Iraqi electoral commission member Adel al-Lami says the turnout was around eight million voters, or roughly 60 percent of the country’s 14 million registered voters.

In doing so, Iraqis defied threats of violence and calls for a boycott to have their say in the country’s first free election in half a century.

Insurgent activity, seeking to wreck the vote, was relatively light but struck polling stations with suicide bombings and mortar strikes killing at least 44 people, including nine suicide bombers.

Insurgent attacks started within two hours of the ballot’s start, with Baghdad seeing eight suicide attacks, mostly against polling sites, using bombers on foot with explosives strapped to their bodies since private cars were banned from the streets.

And rumours of impending violence were rife.

When an unexplained explosion sounded near one Baghdad voting station, some women put their hands to their mouths and whispered prayers.

Others continued walking calmly to the voting stations.

Several shouted in unison “We have no fear.”

Many people walked shoulder-to-shoulder to the heavily-defended polling stations.

Voting was muted in the morning as people calculated the threat of violence, and as confidence grew, voter numbers picked up in the afternoon.

“This is democracy,” said Karfia Abbasi, holding up a thumb stained with purple ink to prove she had voted.

Voter turnout was brisk in Shi’ite Muslim and mixed Shi’ite-Sunni neighbourhoods of Baghdad, with US officials saying some stations ran out of ballots.

Even in the small town of Askan in the so-called “triangle of death” south of Baghdad, 20 people waited in line at each of several polling centres.

The turnout in the Sunni Muslim heartland was not overwhelming, but some took heart in the fact people stepped forward to vote on the frontline of the insurgency

Sunnis, who make up 20 per cent of the polulation, received preferential treatment under Saddam’s Sunni Baath Party that ruled the country for 34 years

Industry minister Hajem al-Hassani says he was surprised by the turnout in Nineveh and Salahuddin provinces.

“We didn’t think there would be any turnout and there was. We thought it would be only in single digits, but it was definitely much better than we expected in Mosul and Salahuddin,” Mr Hassani says.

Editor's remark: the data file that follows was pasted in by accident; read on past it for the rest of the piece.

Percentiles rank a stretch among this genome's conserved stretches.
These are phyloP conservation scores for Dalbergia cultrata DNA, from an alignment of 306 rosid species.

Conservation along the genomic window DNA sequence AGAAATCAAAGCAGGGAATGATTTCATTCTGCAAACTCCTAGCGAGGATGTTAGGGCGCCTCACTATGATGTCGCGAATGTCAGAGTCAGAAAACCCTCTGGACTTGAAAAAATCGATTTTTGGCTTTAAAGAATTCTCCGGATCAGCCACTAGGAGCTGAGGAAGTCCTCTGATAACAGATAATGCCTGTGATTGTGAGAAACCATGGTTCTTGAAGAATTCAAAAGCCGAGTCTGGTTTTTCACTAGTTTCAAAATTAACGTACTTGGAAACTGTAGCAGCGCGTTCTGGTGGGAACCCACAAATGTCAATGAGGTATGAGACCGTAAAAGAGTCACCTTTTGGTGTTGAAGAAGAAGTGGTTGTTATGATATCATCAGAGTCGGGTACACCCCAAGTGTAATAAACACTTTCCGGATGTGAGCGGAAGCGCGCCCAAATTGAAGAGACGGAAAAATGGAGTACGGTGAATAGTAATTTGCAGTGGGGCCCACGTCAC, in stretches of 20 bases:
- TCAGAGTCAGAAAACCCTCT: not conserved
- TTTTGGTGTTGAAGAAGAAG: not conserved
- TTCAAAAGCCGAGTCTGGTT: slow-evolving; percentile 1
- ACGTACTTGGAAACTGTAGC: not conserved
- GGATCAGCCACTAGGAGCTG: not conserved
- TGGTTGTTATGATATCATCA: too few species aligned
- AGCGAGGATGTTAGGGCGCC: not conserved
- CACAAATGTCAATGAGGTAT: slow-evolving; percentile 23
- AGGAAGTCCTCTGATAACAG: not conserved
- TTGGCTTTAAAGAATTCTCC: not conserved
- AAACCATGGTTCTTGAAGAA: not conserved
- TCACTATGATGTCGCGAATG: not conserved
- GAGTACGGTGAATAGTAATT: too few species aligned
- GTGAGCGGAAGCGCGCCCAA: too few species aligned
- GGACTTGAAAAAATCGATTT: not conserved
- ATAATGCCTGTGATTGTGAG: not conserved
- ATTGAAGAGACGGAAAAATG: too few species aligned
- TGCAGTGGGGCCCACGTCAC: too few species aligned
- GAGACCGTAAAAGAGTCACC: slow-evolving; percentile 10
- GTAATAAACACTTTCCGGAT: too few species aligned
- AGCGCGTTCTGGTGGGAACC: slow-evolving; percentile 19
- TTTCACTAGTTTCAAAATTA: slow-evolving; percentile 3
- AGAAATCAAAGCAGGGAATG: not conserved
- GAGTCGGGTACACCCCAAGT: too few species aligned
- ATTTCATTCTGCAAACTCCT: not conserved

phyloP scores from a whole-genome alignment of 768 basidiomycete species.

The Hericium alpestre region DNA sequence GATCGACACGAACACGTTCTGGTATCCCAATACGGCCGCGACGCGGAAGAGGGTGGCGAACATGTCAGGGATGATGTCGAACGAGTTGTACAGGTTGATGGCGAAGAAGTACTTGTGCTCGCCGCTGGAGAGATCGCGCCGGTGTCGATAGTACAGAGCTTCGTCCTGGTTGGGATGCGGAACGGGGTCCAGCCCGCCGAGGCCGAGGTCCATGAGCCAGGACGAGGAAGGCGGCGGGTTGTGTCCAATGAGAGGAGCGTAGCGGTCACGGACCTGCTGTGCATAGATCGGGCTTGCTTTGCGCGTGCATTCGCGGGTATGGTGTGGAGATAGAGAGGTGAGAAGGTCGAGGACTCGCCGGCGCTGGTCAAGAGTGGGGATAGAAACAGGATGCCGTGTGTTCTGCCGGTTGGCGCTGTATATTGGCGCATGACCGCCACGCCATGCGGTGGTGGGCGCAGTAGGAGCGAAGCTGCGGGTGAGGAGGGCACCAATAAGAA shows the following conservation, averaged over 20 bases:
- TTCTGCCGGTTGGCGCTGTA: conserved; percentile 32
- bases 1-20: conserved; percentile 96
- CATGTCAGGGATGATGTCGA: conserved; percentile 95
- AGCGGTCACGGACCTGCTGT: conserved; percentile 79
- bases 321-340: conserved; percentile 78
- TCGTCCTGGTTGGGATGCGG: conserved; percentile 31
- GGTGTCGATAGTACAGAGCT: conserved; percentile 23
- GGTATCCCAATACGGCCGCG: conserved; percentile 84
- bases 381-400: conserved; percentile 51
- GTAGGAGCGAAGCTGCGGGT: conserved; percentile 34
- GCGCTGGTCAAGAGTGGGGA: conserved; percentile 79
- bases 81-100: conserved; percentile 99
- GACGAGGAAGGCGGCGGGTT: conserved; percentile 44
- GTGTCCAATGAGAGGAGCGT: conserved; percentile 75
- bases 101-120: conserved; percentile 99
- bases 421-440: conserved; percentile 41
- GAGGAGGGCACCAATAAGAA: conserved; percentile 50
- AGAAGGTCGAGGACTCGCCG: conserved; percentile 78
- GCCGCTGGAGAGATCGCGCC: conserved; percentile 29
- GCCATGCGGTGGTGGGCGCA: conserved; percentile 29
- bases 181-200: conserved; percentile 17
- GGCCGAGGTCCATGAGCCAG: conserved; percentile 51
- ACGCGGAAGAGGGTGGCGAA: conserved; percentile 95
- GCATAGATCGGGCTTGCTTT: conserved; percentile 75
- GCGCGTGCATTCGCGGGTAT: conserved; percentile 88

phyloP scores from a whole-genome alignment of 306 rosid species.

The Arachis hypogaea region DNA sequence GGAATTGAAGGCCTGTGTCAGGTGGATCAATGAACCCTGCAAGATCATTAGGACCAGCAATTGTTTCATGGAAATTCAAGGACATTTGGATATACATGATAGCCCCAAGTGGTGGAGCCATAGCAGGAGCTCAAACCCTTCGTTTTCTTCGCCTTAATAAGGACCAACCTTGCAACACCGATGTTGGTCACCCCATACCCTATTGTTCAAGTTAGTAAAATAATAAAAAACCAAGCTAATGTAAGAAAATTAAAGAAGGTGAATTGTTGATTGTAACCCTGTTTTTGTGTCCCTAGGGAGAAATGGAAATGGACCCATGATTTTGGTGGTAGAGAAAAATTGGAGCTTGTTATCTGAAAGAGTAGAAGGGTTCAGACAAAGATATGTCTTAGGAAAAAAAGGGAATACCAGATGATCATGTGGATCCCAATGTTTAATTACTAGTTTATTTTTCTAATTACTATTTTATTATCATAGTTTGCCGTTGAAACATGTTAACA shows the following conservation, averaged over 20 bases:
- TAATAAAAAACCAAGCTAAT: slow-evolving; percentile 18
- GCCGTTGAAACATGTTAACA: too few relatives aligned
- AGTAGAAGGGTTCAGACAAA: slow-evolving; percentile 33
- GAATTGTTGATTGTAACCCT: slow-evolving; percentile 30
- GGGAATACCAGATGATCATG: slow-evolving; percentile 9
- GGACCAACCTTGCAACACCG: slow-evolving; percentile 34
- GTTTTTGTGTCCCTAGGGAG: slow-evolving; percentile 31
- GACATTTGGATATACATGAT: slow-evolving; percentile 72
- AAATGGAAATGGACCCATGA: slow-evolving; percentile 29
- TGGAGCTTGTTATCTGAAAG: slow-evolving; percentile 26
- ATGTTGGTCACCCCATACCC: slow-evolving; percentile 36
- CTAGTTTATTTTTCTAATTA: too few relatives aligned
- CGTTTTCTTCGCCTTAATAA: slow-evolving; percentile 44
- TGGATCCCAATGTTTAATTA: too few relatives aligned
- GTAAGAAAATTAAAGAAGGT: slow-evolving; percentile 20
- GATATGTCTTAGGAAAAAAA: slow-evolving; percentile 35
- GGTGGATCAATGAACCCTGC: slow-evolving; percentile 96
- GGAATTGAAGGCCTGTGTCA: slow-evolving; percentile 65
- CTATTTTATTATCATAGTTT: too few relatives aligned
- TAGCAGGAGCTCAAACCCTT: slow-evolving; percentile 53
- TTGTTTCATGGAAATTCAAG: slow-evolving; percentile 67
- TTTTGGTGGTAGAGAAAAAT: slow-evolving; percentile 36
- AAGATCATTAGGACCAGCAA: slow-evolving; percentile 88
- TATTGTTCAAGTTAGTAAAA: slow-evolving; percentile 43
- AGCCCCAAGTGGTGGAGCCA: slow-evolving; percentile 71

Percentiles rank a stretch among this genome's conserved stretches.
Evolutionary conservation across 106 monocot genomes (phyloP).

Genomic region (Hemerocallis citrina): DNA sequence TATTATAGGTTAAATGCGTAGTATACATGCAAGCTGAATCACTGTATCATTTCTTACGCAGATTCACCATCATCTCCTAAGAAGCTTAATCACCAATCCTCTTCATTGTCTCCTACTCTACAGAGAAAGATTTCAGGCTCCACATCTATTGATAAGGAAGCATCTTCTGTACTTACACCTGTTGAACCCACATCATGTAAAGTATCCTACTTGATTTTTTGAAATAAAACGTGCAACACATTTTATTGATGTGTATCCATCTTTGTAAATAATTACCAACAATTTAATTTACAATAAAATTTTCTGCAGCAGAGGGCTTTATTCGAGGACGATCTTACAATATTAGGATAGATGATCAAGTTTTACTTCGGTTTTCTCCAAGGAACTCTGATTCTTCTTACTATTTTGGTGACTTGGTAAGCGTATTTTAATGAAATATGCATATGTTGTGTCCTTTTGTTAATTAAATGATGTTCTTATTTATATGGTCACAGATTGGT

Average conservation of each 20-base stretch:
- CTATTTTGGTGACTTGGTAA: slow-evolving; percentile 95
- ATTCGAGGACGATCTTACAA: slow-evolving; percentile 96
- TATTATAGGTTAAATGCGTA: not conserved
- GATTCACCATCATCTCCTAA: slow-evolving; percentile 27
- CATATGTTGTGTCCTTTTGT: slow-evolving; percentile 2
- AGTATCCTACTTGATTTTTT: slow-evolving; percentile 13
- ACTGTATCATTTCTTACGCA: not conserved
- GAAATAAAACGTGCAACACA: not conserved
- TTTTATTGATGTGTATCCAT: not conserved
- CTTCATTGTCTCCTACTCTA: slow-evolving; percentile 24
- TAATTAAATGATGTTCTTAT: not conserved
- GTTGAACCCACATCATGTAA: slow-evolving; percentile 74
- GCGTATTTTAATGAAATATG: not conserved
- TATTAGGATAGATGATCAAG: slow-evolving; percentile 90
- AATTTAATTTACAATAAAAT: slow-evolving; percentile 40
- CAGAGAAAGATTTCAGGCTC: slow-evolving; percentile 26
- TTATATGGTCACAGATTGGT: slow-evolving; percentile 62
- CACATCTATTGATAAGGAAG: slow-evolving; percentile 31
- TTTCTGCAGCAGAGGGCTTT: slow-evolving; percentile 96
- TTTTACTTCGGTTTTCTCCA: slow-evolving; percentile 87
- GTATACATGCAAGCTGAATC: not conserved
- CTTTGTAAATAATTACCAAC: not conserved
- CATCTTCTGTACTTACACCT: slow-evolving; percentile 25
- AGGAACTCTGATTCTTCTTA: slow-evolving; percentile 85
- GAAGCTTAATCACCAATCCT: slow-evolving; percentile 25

The minister, who broke with the influential Sunni Muslim Islamic Party over the US-led assault of Fallujah last November and chose to stay in the government, was convinced the next government would be able to reach out to Sunnis who boycotted the political process.

His fears are, shared by many others, that a low Sunni turnout would undermine the new government and worsen tensions among the country’s ethnic, religious and cultural groups.

The greater the Sunni participation in the next government, the less the chance the insurgency will be able to impose its will through a mix of ideology and violence in its strongholds in central Iraq.

Several hundred people turned out to vote in eastern districts of the heavily Sunni city of Mosul, Iraq’s third largest city and a centre for insurgent violence in past months.

But in western parts of Mosul, clashes erupted between guerrillas and Iraqi soldiers.

A ticket endorsed by the country’s leading Shi’ite cleric, Grand Ayatollah Ali al-Sistani, is expected to fare best among the 111 candidate lists.

However, no faction is expected to win an outright majority, meaning possibly weeks of political deal-making before a new prime minister is chosen.

The Shi’ites make up a majority 60 per cent of the population.

The elections will also give Kurds, comprising 20 per cent of the population, a chance to gain more influence in Iraq after long years of persecution.

The election will create a 275-member National Assembly and 18 provincial legislatures.

The assembly will draw up the country’s permanent constitution and will select a president and two deputy presidents, who in turn will name a new prime minister and cabinet to serve for 11 months until new elections are held.

Final results of the election will not be known for seven to 10 days, but a preliminary tally could come as early as late today.